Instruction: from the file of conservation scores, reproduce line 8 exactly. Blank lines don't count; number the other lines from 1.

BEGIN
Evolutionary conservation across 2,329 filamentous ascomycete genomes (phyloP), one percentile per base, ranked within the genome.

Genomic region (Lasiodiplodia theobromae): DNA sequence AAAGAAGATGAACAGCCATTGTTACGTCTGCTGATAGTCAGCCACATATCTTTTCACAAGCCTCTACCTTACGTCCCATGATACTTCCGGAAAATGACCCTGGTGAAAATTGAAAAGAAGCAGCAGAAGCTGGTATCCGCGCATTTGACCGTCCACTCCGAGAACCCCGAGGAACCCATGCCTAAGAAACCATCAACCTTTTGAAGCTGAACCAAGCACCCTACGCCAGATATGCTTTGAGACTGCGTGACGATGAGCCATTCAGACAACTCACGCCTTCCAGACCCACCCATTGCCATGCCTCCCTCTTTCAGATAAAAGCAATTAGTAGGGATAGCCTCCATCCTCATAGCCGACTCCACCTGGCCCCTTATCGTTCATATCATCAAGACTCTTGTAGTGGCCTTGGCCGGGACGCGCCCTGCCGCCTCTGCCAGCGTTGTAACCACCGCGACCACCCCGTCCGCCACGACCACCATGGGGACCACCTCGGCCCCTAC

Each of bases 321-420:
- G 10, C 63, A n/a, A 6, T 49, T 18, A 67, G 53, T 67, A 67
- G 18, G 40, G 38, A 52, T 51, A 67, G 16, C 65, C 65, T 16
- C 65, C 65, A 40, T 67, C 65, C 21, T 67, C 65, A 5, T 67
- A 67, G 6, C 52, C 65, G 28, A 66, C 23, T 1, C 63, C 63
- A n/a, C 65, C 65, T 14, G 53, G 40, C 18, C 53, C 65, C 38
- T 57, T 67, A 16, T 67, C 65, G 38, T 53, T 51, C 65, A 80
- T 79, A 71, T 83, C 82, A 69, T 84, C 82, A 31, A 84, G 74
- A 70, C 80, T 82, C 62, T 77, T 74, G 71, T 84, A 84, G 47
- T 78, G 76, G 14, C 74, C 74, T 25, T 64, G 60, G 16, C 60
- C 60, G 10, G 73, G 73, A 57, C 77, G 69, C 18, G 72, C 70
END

- A n/a, C 65, C 65, T 14, G 53, G 40, C 18, C 53, C 65, C 38